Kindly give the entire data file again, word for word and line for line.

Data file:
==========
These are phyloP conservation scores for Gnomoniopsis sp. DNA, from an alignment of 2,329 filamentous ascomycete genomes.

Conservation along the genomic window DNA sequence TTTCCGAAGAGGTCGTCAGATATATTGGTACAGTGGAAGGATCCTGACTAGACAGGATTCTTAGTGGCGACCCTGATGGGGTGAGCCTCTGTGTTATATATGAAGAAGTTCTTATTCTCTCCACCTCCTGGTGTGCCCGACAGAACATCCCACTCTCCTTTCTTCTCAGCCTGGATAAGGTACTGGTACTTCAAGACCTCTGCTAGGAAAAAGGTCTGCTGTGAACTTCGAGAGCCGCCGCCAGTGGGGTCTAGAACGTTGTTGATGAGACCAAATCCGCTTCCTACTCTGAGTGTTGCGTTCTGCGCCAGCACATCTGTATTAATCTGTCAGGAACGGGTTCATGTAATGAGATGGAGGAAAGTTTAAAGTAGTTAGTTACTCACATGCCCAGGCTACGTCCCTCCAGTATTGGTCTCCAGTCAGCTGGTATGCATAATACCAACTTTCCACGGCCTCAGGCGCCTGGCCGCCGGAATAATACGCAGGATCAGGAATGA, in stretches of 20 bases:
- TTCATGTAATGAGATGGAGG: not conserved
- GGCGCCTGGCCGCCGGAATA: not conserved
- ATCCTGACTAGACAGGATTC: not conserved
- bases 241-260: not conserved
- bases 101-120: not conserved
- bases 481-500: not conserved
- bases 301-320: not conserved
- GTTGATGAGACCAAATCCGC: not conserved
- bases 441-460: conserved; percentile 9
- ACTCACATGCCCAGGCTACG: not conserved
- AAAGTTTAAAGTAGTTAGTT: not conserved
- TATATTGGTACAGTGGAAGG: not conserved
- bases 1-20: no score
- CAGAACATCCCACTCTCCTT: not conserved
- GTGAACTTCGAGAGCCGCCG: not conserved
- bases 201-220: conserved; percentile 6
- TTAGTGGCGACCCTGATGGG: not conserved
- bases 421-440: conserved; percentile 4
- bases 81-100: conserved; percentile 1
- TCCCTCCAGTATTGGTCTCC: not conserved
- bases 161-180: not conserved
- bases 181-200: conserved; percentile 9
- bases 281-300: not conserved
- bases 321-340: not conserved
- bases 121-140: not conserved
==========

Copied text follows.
These are phyloP conservation scores for Gnomoniopsis sp. DNA, from an alignment of 2,329 filamentous ascomycete genomes.

Conservation along the genomic window DNA sequence TTTCCGAAGAGGTCGTCAGATATATTGGTACAGTGGAAGGATCCTGACTAGACAGGATTCTTAGTGGCGACCCTGATGGGGTGAGCCTCTGTGTTATATATGAAGAAGTTCTTATTCTCTCCACCTCCTGGTGTGCCCGACAGAACATCCCACTCTCCTTTCTTCTCAGCCTGGATAAGGTACTGGTACTTCAAGACCTCTGCTAGGAAAAAGGTCTGCTGTGAACTTCGAGAGCCGCCGCCAGTGGGGTCTAGAACGTTGTTGATGAGACCAAATCCGCTTCCTACTCTGAGTGTTGCGTTCTGCGCCAGCACATCTGTATTAATCTGTCAGGAACGGGTTCATGTAATGAGATGGAGGAAAGTTTAAAGTAGTTAGTTACTCACATGCCCAGGCTACGTCCCTCCAGTATTGGTCTCCAGTCAGCTGGTATGCATAATACCAACTTTCCACGGCCTCAGGCGCCTGGCCGCCGGAATAATACGCAGGATCAGGAATGA, in stretches of 20 bases:
- TTCATGTAATGAGATGGAGG: not conserved
- GGCGCCTGGCCGCCGGAATA: not conserved
- ATCCTGACTAGACAGGATTC: not conserved
- bases 241-260: not conserved
- bases 101-120: not conserved
- bases 481-500: not conserved
- bases 301-320: not conserved
- GTTGATGAGACCAAATCCGC: not conserved
- bases 441-460: conserved; percentile 9
- ACTCACATGCCCAGGCTACG: not conserved
- AAAGTTTAAAGTAGTTAGTT: not conserved
- TATATTGGTACAGTGGAAGG: not conserved
- bases 1-20: no score
- CAGAACATCCCACTCTCCTT: not conserved
- GTGAACTTCGAGAGCCGCCG: not conserved
- bases 201-220: conserved; percentile 6
- TTAGTGGCGACCCTGATGGG: not conserved
- bases 421-440: conserved; percentile 4
- bases 81-100: conserved; percentile 1
- TCCCTCCAGTATTGGTCTCC: not conserved
- bases 161-180: not conserved
- bases 181-200: conserved; percentile 9
- bases 281-300: not conserved
- bases 321-340: not conserved
- bases 121-140: not conserved